NBA offenses can’t stand still. Game film piles up, and eventually opposing defenses start to adapt. That adaptation forces coaches to work in new wrinkles, which Portland Trail Blazers coach Terry Stotts has slowly done during his six seasons in Rip City.
One of my favorite additions to Stotts’ Flow offense has been the usage of split cuts.
Split cuts became well known in modern NBA offenses thanks in part to the Golden State Warriors, who use them to counteract defenders playing too high on screens for shooters.
Stotts added split cuts into Portland’s offense a couple of years ago, and they allow the Blazers guards to get easy baskets at the rim and create gravity to open up the 3-point arc.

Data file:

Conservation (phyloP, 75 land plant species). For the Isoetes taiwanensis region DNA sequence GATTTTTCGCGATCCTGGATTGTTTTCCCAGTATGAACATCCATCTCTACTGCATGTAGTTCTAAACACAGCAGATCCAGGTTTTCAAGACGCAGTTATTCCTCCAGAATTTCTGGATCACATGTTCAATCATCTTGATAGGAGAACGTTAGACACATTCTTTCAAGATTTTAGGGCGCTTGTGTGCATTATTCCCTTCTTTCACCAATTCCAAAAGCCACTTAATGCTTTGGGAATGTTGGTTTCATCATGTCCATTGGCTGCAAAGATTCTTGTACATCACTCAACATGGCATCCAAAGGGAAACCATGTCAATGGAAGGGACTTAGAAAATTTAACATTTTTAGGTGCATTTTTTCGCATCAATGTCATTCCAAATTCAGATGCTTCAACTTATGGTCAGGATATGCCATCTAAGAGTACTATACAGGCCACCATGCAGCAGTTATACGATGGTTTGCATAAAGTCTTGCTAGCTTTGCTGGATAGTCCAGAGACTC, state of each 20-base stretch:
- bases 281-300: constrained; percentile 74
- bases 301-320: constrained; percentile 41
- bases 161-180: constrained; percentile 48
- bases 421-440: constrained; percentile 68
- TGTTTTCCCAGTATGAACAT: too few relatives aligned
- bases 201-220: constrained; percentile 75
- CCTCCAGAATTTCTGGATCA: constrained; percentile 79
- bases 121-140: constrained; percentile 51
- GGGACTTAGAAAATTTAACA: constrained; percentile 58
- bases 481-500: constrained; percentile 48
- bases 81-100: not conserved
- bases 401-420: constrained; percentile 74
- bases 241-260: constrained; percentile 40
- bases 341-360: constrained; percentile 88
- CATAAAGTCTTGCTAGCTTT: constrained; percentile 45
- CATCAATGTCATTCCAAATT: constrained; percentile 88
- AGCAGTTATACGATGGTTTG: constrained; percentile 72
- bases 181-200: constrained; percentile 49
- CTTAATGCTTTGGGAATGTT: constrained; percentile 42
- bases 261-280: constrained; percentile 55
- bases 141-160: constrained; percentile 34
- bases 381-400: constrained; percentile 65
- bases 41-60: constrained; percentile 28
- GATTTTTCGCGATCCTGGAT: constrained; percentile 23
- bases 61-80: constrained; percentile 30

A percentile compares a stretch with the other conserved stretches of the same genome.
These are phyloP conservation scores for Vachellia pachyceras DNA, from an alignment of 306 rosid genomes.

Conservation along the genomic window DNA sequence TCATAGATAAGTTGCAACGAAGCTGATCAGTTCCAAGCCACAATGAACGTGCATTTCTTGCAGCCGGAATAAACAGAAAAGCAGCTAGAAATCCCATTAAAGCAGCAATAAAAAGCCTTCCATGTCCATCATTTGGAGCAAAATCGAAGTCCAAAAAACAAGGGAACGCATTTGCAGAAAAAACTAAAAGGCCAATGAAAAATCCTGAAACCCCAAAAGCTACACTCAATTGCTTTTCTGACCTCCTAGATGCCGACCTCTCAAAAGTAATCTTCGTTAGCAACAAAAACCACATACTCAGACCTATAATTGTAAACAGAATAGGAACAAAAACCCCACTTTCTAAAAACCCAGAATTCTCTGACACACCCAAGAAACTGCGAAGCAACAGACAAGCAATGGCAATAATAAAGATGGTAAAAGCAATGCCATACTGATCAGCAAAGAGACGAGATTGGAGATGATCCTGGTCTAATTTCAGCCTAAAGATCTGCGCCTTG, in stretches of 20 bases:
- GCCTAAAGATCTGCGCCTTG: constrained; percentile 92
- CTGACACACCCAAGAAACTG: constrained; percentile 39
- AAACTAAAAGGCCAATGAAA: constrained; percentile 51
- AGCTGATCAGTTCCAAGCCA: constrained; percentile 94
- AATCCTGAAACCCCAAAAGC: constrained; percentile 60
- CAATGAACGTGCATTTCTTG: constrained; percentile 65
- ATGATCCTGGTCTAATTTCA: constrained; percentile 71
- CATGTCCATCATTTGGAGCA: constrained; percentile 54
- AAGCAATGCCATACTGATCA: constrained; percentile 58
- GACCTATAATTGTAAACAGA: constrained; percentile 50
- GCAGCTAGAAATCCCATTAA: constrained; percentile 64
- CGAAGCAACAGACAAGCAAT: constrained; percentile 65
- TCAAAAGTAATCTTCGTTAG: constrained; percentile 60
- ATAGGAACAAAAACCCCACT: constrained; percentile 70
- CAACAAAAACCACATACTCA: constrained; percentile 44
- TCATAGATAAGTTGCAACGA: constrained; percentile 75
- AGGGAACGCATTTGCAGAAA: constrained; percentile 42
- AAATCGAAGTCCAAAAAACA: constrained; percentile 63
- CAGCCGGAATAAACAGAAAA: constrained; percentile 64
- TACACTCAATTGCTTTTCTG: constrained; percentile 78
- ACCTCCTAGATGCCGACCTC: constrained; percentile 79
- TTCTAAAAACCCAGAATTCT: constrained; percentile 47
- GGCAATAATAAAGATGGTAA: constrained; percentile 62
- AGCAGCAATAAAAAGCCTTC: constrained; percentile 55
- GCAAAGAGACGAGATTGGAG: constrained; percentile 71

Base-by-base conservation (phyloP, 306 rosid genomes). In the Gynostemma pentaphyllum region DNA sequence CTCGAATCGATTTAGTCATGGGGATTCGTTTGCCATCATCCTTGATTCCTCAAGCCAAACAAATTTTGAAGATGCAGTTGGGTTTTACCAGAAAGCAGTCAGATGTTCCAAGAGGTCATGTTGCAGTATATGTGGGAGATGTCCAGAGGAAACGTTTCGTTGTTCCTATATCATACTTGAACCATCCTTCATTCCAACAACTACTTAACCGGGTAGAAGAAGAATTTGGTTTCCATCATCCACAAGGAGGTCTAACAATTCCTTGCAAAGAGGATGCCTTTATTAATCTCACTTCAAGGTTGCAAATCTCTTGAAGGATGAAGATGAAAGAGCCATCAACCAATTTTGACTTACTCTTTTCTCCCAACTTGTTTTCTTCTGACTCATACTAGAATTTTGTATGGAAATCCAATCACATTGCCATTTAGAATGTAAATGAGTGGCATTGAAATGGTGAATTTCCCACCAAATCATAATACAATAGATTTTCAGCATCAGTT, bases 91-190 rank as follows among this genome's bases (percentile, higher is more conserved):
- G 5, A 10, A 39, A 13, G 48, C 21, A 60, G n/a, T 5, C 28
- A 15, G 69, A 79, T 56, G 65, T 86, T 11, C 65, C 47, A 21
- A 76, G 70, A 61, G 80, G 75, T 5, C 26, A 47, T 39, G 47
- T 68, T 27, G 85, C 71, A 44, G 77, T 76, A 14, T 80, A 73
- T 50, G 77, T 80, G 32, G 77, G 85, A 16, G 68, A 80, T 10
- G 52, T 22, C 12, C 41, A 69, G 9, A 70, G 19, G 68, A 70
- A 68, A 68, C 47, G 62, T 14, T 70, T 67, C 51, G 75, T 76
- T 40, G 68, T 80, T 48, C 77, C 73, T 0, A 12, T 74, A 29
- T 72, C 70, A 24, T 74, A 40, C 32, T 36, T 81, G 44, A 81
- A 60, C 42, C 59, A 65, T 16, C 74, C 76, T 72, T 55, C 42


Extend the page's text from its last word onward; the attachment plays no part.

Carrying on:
The basic idea of a split cut is pretty simple. It involves having a screener cut to the basket quickly after setting a screen on an opposing player, usually a shooter. They look very similar to backdoor cuts, because that’s essentially what they are.
At their core, split cuts are dummy screens for 3-point shots. A player moves toward a teammate to give him a screen, presumably to get that player a shot at the arc. If the defense jumps high to defend that 3-point shot, the screener then cuts toward the basket just a touch early and usually has an open look at the rim.
Split cuts aren’t the most common movement in Portland’s offense, but they are interesting in that they are an effective counter to teams overplaying the Blazers at the 3-point line because of their shooting.
If Stotts can get the team to become a 3-point juggernaut this season, I’ll be interested to see how he works split cuts into the offense as teams start to gather film and create gameplans to force Portland off the arc.
Watch the full video above to see how split cuts work in action, and look for new adaptations of this theory as the season goes on in Portland.
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